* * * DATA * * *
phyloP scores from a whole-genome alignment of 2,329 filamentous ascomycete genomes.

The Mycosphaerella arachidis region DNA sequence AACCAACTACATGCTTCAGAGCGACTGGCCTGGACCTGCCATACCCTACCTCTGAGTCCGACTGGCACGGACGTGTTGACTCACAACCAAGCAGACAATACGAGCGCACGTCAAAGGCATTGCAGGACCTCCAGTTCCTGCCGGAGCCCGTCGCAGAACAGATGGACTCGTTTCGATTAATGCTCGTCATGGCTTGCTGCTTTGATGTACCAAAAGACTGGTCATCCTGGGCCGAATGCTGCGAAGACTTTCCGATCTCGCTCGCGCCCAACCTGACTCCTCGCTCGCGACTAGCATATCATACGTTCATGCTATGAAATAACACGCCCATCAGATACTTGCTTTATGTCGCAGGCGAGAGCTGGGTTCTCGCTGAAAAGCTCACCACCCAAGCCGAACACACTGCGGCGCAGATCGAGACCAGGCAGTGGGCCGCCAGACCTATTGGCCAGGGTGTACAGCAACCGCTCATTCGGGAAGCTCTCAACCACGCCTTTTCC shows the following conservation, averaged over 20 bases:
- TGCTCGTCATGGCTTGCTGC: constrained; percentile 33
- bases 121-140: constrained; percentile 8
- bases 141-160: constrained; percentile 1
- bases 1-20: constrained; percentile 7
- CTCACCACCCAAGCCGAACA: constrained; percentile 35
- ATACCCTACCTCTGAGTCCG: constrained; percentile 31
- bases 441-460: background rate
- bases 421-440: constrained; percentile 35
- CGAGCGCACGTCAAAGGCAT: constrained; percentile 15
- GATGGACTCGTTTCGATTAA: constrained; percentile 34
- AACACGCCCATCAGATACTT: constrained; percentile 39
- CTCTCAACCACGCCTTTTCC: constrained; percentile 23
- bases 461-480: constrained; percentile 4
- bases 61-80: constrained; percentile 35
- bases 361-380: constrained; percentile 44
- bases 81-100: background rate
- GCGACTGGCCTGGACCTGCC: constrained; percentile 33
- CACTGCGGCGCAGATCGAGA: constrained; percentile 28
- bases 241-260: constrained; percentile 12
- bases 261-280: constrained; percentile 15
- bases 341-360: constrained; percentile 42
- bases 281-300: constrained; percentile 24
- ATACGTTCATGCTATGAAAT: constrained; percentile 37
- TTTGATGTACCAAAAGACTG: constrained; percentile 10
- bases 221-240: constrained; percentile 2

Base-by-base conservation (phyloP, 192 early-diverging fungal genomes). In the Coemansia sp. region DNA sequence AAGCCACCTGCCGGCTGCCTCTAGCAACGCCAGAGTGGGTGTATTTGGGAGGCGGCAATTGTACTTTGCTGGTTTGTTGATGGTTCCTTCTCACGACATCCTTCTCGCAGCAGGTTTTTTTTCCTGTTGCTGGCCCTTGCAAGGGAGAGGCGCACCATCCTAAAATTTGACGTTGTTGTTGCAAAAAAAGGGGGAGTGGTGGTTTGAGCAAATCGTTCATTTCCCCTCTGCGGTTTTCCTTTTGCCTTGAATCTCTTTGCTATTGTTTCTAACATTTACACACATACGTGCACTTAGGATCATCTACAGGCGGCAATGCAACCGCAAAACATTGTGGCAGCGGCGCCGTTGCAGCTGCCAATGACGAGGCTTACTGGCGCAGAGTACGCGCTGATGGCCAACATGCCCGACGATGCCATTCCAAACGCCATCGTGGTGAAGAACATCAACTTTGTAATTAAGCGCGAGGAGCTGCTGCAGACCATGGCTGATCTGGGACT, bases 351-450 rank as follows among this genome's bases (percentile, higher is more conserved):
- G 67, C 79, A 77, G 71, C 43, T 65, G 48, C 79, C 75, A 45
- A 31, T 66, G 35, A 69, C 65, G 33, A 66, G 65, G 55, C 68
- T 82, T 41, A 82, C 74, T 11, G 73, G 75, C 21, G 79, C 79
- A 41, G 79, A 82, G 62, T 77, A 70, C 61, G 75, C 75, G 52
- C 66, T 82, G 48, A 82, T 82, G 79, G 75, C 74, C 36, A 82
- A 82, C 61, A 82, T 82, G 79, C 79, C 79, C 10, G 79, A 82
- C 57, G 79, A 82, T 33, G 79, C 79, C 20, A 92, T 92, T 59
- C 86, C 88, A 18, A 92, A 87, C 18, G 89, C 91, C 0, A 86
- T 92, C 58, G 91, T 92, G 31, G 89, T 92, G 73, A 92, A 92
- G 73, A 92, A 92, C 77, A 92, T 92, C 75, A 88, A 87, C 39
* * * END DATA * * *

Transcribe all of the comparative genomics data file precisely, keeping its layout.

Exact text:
phyloP scores from a whole-genome alignment of 2,329 filamentous ascomycete genomes.

The Mycosphaerella arachidis region DNA sequence AACCAACTACATGCTTCAGAGCGACTGGCCTGGACCTGCCATACCCTACCTCTGAGTCCGACTGGCACGGACGTGTTGACTCACAACCAAGCAGACAATACGAGCGCACGTCAAAGGCATTGCAGGACCTCCAGTTCCTGCCGGAGCCCGTCGCAGAACAGATGGACTCGTTTCGATTAATGCTCGTCATGGCTTGCTGCTTTGATGTACCAAAAGACTGGTCATCCTGGGCCGAATGCTGCGAAGACTTTCCGATCTCGCTCGCGCCCAACCTGACTCCTCGCTCGCGACTAGCATATCATACGTTCATGCTATGAAATAACACGCCCATCAGATACTTGCTTTATGTCGCAGGCGAGAGCTGGGTTCTCGCTGAAAAGCTCACCACCCAAGCCGAACACACTGCGGCGCAGATCGAGACCAGGCAGTGGGCCGCCAGACCTATTGGCCAGGGTGTACAGCAACCGCTCATTCGGGAAGCTCTCAACCACGCCTTTTCC shows the following conservation, averaged over 20 bases:
- TGCTCGTCATGGCTTGCTGC: constrained; percentile 33
- bases 121-140: constrained; percentile 8
- bases 141-160: constrained; percentile 1
- bases 1-20: constrained; percentile 7
- CTCACCACCCAAGCCGAACA: constrained; percentile 35
- ATACCCTACCTCTGAGTCCG: constrained; percentile 31
- bases 441-460: background rate
- bases 421-440: constrained; percentile 35
- CGAGCGCACGTCAAAGGCAT: constrained; percentile 15
- GATGGACTCGTTTCGATTAA: constrained; percentile 34
- AACACGCCCATCAGATACTT: constrained; percentile 39
- CTCTCAACCACGCCTTTTCC: constrained; percentile 23
- bases 461-480: constrained; percentile 4
- bases 61-80: constrained; percentile 35
- bases 361-380: constrained; percentile 44
- bases 81-100: background rate
- GCGACTGGCCTGGACCTGCC: constrained; percentile 33
- CACTGCGGCGCAGATCGAGA: constrained; percentile 28
- bases 241-260: constrained; percentile 12
- bases 261-280: constrained; percentile 15
- bases 341-360: constrained; percentile 42
- bases 281-300: constrained; percentile 24
- ATACGTTCATGCTATGAAAT: constrained; percentile 37
- TTTGATGTACCAAAAGACTG: constrained; percentile 10
- bases 221-240: constrained; percentile 2

Base-by-base conservation (phyloP, 192 early-diverging fungal genomes). In the Coemansia sp. region DNA sequence AAGCCACCTGCCGGCTGCCTCTAGCAACGCCAGAGTGGGTGTATTTGGGAGGCGGCAATTGTACTTTGCTGGTTTGTTGATGGTTCCTTCTCACGACATCCTTCTCGCAGCAGGTTTTTTTTCCTGTTGCTGGCCCTTGCAAGGGAGAGGCGCACCATCCTAAAATTTGACGTTGTTGTTGCAAAAAAAGGGGGAGTGGTGGTTTGAGCAAATCGTTCATTTCCCCTCTGCGGTTTTCCTTTTGCCTTGAATCTCTTTGCTATTGTTTCTAACATTTACACACATACGTGCACTTAGGATCATCTACAGGCGGCAATGCAACCGCAAAACATTGTGGCAGCGGCGCCGTTGCAGCTGCCAATGACGAGGCTTACTGGCGCAGAGTACGCGCTGATGGCCAACATGCCCGACGATGCCATTCCAAACGCCATCGTGGTGAAGAACATCAACTTTGTAATTAAGCGCGAGGAGCTGCTGCAGACCATGGCTGATCTGGGACT, bases 351-450 rank as follows among this genome's bases (percentile, higher is more conserved):
- G 67, C 79, A 77, G 71, C 43, T 65, G 48, C 79, C 75, A 45
- A 31, T 66, G 35, A 69, C 65, G 33, A 66, G 65, G 55, C 68
- T 82, T 41, A 82, C 74, T 11, G 73, G 75, C 21, G 79, C 79
- A 41, G 79, A 82, G 62, T 77, A 70, C 61, G 75, C 75, G 52
- C 66, T 82, G 48, A 82, T 82, G 79, G 75, C 74, C 36, A 82
- A 82, C 61, A 82, T 82, G 79, C 79, C 79, C 10, G 79, A 82
- C 57, G 79, A 82, T 33, G 79, C 79, C 20, A 92, T 92, T 59
- C 86, C 88, A 18, A 92, A 87, C 18, G 89, C 91, C 0, A 86
- T 92, C 58, G 91, T 92, G 31, G 89, T 92, G 73, A 92, A 92
- G 73, A 92, A 92, C 77, A 92, T 92, C 75, A 88, A 87, C 39